‘The Minneapolis Sound,’ local TV report from 1988 on Prince, Hüsker Dü and the Replacements

The second half of this local TV report on “The Minneapolis Sound,” broadcast on KTCA in 1988, has been on YouTube for some time, but earlier this year, one “Prince Rogers Nelson” uploaded an intact copy of the full program to Dailymotion.

I’ve grown so used to encountering music in the imaginary, racialized categories of marketers, radio programmers and record store owners, which still present punk and R&B as if they came from different planets. It’s refreshing to see Hüsker Dü and the Replacements presented as just two bands from Minneapolis, less popular than Prince and better-known than the Jets.

The Purple One declined to be interviewed for the special. Instead, there are glimpses of how he was perceived in his hometown, some sweet—three hockey players trying to sing “Purple Rain”—and some enraging, like the the smirking Twin Cities policeman at 4:50 who can’t control his laughter at the idea of listening to Prince: “I think he’s a fag.” The ‘Mats also refused to talk to KTCA, but Morris Day, Alexander O’Neal, the Hüskers and the Jets all appeared on camera, along with the Wallets and Ipso Facto. This was the very end of the road for Hüsker Dü; their segment ends abruptly with a one-sided phone conversation. “What? Hüsker Dü broke up? Why?

Early in the show, the critic John Rockwell talks about discrete black and white music scenes going on in the city simultaneously, but it looks to me like the membrane separating them was exceedingly porous. Describing this period in his memoir, Mould writes:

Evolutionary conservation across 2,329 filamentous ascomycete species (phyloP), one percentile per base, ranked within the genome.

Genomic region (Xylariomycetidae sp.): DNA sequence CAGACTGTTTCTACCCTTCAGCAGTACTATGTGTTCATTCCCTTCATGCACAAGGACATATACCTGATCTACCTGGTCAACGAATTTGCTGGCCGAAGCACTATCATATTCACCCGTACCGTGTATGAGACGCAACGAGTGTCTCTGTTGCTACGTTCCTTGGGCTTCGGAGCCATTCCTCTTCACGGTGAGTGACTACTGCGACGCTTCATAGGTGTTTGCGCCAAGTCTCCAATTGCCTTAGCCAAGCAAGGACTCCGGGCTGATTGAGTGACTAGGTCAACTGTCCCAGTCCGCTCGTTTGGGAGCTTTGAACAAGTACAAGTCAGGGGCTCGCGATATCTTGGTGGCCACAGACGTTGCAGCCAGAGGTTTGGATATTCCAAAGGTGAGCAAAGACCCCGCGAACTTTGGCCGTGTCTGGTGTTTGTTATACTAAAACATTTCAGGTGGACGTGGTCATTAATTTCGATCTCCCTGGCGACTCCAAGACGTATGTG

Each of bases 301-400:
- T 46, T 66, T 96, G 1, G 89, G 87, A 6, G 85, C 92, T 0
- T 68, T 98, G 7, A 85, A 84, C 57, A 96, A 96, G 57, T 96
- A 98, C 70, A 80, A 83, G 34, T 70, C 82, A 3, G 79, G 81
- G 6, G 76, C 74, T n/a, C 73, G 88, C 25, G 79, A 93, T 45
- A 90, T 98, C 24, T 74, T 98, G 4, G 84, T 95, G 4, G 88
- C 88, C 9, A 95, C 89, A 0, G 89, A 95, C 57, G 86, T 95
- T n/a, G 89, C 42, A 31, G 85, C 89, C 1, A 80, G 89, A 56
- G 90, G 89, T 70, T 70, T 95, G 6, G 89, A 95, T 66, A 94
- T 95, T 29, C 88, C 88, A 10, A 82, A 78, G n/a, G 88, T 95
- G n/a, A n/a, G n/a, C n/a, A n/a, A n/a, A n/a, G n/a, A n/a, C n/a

Minneapolis was the “it” city, and the buzz was deafening. South side, you had Hüsker Dü, the Replacements, and Soul Asylum. North side, there was Prince, Jimmy Jam and Terry Lewis, Alexander O’Neal, and Morris Day.

Recall that Grant Hart staged the cover photograph of Metal Circus in the office of Revolution guitarist Dez Dickerson’s father; that Bob Mould laid down the basic tracks for his first solo record, Workbook, at Paisley Park, where he found a twenty-foot-tall birdcage in the main studio; and that, for many years, Greg Norton’s general practitioner was Dr. Fink. Okay, I made up the last one, but the others are true.

The first in Numero Group’s series of long-overdue Hüsker Dü box set retrospectives, Savage Young Dü, is now available.

Posted by Oliver Hall
09:43 am



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